Second, we must recognize that the evil deed of the enemy-neighbor, the thing that hurts, never quite expresses all that he is. …there is some good in the worst of us and some evil in the best of us, When we discover this, we are less prone to hate our enemies. … Then we love our enemies by realizing that they are not totally bad and that they are not beyond the reach of God’s redemptive love.
Third, we must not seek to defeat or humiliate the enemy but to win his friendship and understanding.
The meaning of love is not to be confused with some sentimental outpouring. Love is something much deeper than emotional bosh. [He discusses eros, philia and agape.] … Now we can see what Jesus meant when he said, “Love your enemies.” We should be happy that he did not say, “Like your enemies.” It is almost impossible to like some people.
Why should we love our enemies? The first reason is fairly obvious. Returning hate for hate multiples hate, adding deeper darkness to a night already devoid of stars. Returning hate for hate multiples hate, adding deeper darkness to a night already devoid of stars. Darkness cannot drive out darkness; only light can do that. Hate cannot drive out hate; only love can do that. Hate multiplies hate, violence multiplies violence, and toughness multiplies toughness in a descending spiral of destruction. So when Jesus says, “Love you enemies,” he is setting forth a profound an ultimately inescapable admonition. Have we not come to such an impasse in the modern world that we must love our enemies–or else? The chain reaction of evil–hate getting hate, wars producing wars–must be broken, or we shall be plunged into the dark abyss of annihilation.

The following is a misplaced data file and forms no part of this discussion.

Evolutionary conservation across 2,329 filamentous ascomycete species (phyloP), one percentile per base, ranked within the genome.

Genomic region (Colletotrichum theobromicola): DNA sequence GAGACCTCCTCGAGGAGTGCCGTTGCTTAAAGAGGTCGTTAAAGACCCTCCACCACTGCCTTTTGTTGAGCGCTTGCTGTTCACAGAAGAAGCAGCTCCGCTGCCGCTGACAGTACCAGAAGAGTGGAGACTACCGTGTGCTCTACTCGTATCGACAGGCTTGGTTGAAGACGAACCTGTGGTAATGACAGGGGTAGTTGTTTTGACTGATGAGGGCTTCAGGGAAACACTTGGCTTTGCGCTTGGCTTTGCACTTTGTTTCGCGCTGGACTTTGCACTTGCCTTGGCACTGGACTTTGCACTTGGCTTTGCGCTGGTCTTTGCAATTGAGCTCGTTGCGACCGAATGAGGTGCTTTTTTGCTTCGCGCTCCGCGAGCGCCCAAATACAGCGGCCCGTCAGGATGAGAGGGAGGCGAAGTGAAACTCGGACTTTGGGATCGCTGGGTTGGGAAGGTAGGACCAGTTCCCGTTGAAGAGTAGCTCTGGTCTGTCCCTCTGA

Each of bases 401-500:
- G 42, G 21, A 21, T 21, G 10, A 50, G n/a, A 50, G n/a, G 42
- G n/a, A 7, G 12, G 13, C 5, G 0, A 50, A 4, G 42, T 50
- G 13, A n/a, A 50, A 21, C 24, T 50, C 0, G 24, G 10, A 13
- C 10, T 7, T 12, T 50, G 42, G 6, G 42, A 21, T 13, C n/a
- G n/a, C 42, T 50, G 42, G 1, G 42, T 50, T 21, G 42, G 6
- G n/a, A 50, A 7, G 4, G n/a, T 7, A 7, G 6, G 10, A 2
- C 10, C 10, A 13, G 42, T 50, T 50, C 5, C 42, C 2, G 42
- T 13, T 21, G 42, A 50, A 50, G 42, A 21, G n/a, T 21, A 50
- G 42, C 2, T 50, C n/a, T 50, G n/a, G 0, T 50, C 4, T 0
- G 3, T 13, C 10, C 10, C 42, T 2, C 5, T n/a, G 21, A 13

Another reason why we must love our enemies is that hate scars the soul and distorts the personality. … Hate is just as injurious to the person who hates. Like an unchecked cancer, hate corrodes the personality and eats away its vital unity.
Hate destroys a man’s sense of values and his objectivity. It causes him to describe the beautiful as ugly and the ugly as beautiful, and to confuse the true with the false and the false with the true. … Modern psychology recognizes what Jesus taught centuries ago: hate divides the personality and love in an amazing and inexorable way unites it.
A third reason why we should love our enemies is that love is the only force capable of transforming an enemy into a friend.
An even more basic reason why we are commanded to love …[it is] Through love that potentiality becomes actuality. We must love our enemies, because only by loving them can we know God and experience the beauty of his holiness.
Jesus is eternally right. History is replete with the bleached bones of nations that refused to listen to him [Jesus]. May we in the twentieth century hear and follow his words—before it is too late. May we solemnly realize that we shall never be true sons of our heavenly Father until we love our enemies and pray for those who persecute us.
Paul Morris has been practicing and studying meditation and yoga for a while, with varying intensity and even more various results. He can be contacted at [email protected]